On Thursday, the 20-time Major champion Roger Federer announced he had to undergo a knee surgery a day earlier, withdrawing from all the events until Halle in June! Roger was the semi-finalist at the Australian Open, battling past John Millman and Tennys Sandgren before falling to Novak Djokovic in three sets, struggling with a groin injury but keeping things quiet about his knee that has been bothering him for quite some time now.
The pain couldn't go away and the Swiss decided to undergo that surgery and get back stronger for the second part of the season. World no. 3 will skip Dubai, Indian Wells, Bogota exhibition against Alexander Zverev, Miami and Roland Garros, planning to return in Halle and Wimbledon and revive his grass magic again, just a couple of weeks before turning 39.
Paul Annacone, who worked with Roger between July 2010 and October 2013, is confident about Roger's return, just like the one we saw in 2017 when he won two Majors after skipping the second part of 2016, never writing Federer off and having faith in his decisions, as always in the past.
Annacone believes Roger could be a contender for Wimbledon crown again, wasting two match points a year ago in the final against Novak Djokovic and feeling eager to leave the setback behind and start all over in four months.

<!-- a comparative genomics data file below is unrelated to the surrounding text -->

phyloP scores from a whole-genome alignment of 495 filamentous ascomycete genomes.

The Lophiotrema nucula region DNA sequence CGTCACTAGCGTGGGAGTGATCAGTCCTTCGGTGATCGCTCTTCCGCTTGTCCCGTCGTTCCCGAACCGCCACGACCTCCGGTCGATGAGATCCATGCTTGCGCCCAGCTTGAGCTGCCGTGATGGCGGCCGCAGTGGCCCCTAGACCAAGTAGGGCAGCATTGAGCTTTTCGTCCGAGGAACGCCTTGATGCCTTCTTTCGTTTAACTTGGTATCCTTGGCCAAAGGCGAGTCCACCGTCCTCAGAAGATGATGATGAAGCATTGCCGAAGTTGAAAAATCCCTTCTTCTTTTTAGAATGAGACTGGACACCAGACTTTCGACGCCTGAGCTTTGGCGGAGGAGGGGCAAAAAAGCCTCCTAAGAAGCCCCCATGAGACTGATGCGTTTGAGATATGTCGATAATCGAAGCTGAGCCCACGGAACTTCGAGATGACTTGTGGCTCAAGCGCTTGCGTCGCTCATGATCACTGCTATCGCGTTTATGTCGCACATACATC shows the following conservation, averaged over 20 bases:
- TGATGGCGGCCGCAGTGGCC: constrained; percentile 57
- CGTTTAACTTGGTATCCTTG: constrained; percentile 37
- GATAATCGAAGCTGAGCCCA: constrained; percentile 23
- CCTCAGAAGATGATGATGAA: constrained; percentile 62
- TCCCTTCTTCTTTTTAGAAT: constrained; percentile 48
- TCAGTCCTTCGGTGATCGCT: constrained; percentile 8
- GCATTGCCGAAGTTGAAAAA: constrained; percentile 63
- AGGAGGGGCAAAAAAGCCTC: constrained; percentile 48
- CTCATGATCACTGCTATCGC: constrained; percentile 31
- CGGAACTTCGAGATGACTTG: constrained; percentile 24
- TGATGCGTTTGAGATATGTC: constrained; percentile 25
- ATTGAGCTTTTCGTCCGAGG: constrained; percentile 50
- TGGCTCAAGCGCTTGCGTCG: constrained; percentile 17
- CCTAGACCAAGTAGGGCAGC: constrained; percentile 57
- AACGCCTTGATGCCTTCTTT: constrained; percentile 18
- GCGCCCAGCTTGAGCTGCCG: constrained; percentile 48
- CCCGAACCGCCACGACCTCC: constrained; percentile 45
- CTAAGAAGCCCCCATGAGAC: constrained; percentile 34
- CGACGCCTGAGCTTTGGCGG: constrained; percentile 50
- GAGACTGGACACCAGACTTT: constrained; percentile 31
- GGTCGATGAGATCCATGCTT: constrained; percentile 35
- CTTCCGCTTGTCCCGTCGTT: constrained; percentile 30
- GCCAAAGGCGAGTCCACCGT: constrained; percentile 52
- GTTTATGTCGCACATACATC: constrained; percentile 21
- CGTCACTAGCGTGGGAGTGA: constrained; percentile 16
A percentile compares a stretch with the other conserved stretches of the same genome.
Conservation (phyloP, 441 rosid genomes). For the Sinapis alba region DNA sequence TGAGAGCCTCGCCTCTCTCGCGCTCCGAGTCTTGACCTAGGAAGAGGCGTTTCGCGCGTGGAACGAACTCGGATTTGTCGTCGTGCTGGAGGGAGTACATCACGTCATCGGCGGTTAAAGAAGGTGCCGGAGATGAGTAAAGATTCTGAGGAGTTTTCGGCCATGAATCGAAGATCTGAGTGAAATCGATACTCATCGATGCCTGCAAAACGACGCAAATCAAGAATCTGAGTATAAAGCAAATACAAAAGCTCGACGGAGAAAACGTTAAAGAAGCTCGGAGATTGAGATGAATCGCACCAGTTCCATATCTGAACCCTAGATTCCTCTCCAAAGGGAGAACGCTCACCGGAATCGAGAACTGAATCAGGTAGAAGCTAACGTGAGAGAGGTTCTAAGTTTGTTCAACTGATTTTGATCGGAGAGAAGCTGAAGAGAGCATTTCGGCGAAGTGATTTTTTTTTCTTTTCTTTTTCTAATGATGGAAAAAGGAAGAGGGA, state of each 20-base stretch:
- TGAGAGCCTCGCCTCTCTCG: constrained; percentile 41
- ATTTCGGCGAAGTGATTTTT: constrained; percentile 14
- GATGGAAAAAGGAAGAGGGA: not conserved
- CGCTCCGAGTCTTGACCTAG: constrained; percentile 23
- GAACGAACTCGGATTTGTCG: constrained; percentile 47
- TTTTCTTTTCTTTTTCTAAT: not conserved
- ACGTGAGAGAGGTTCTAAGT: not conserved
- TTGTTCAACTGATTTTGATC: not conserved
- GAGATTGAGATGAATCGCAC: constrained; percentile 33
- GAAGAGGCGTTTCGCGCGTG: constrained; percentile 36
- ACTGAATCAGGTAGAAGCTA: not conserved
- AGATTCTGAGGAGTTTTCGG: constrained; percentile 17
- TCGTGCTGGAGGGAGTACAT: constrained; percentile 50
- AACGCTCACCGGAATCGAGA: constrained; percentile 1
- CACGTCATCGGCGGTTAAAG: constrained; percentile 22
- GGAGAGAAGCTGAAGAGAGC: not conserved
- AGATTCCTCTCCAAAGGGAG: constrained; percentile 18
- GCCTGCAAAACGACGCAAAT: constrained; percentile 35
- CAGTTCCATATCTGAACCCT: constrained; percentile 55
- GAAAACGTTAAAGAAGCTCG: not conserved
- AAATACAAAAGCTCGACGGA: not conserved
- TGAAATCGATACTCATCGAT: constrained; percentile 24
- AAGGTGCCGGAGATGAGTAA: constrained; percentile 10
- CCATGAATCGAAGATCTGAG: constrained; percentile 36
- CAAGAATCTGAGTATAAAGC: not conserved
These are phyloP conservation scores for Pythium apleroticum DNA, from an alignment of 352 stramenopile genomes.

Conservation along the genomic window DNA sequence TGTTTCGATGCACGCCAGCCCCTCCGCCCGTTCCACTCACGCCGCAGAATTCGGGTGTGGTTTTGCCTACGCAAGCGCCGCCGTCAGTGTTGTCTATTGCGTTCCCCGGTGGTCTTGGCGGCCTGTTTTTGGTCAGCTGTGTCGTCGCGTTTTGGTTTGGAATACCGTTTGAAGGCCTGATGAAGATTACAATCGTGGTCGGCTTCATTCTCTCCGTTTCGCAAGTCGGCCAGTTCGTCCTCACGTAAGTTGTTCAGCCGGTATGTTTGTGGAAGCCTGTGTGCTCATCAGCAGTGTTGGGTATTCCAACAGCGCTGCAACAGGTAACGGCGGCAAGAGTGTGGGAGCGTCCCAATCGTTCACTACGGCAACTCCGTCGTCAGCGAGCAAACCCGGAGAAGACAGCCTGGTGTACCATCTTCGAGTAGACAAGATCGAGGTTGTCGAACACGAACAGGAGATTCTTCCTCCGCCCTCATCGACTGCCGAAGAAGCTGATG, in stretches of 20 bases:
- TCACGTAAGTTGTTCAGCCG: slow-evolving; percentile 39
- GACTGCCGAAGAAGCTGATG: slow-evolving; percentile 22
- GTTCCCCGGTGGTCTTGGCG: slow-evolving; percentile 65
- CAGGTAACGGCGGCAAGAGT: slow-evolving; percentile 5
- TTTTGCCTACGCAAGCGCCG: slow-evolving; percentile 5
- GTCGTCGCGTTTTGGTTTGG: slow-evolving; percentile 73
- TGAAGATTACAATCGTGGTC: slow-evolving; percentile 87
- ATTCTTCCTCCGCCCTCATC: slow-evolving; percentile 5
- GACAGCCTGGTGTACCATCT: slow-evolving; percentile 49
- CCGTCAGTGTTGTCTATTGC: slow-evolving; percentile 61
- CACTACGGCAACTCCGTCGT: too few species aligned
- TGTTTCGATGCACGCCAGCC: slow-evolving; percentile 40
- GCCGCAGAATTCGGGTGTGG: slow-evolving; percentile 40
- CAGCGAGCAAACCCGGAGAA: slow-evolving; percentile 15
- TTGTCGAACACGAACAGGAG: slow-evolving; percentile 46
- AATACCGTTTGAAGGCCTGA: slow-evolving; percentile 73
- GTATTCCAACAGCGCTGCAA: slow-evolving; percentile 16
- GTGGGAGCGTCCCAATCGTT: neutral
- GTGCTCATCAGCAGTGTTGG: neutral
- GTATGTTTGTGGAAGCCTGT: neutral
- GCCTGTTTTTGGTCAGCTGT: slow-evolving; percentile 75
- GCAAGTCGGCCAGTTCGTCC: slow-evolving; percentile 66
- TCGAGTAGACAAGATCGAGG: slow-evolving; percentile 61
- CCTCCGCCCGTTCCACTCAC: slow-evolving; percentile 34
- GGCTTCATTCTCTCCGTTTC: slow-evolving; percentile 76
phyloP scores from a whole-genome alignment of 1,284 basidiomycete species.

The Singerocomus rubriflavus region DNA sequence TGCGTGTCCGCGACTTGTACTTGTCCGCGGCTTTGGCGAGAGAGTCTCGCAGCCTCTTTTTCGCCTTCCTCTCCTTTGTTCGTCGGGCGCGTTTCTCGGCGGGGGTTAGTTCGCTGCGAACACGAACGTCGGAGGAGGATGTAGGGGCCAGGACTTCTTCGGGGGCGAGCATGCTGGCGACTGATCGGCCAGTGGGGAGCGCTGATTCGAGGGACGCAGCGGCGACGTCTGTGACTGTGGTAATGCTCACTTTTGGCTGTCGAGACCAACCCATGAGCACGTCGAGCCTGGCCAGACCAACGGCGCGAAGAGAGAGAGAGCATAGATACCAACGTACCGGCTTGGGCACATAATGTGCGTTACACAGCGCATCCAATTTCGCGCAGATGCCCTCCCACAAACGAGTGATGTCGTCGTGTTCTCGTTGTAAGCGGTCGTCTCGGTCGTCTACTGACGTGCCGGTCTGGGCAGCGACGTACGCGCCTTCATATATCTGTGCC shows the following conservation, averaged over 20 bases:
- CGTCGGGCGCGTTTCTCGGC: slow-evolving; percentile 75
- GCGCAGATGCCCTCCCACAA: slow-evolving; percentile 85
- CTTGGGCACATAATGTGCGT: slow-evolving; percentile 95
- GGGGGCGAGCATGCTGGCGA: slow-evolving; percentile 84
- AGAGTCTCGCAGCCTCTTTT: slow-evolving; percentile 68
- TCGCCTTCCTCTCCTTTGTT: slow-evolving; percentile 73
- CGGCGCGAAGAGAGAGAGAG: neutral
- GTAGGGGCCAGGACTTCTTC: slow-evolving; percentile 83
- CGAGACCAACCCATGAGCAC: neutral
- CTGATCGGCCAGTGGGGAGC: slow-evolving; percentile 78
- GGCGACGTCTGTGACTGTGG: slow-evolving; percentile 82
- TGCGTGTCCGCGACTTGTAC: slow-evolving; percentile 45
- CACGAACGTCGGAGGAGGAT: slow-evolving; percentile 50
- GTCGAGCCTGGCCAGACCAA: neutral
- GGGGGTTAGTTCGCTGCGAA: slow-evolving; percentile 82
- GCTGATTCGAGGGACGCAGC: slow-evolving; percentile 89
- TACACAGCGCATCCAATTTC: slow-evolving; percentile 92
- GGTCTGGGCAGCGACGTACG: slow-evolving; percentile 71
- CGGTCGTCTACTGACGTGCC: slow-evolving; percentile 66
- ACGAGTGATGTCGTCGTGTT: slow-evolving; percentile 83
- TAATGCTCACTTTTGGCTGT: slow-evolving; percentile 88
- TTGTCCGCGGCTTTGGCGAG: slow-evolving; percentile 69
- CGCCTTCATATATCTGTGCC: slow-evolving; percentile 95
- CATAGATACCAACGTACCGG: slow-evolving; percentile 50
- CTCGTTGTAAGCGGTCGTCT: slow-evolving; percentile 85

"The big challenge in my experience is the older you get, the harder it is to come back from anything," Annacone said to New York Times. "These all-time greats are aberrations, not the rule, so you risk your peril to predict what's going to happen.
When I started with him in the summer of 2010, people were wondering when he was going to retire. I can promise you he is a very thoughtful decision-maker. He approaches everything from the macro perspective: what gives him the best chance to do well and stay healthy for a longer period.
We take for granted the way he plays that he's generally pretty healthy, but he plays through a lot. Roger just got to the semi-final of the Australian Open by the skin of his teeth basically, and those are the moments all those greats live for.
I'm not quite ready to write him off; if you look at his grass-court record and how unique his game is for grass, I don't see any reason he can't still win Wimbledon."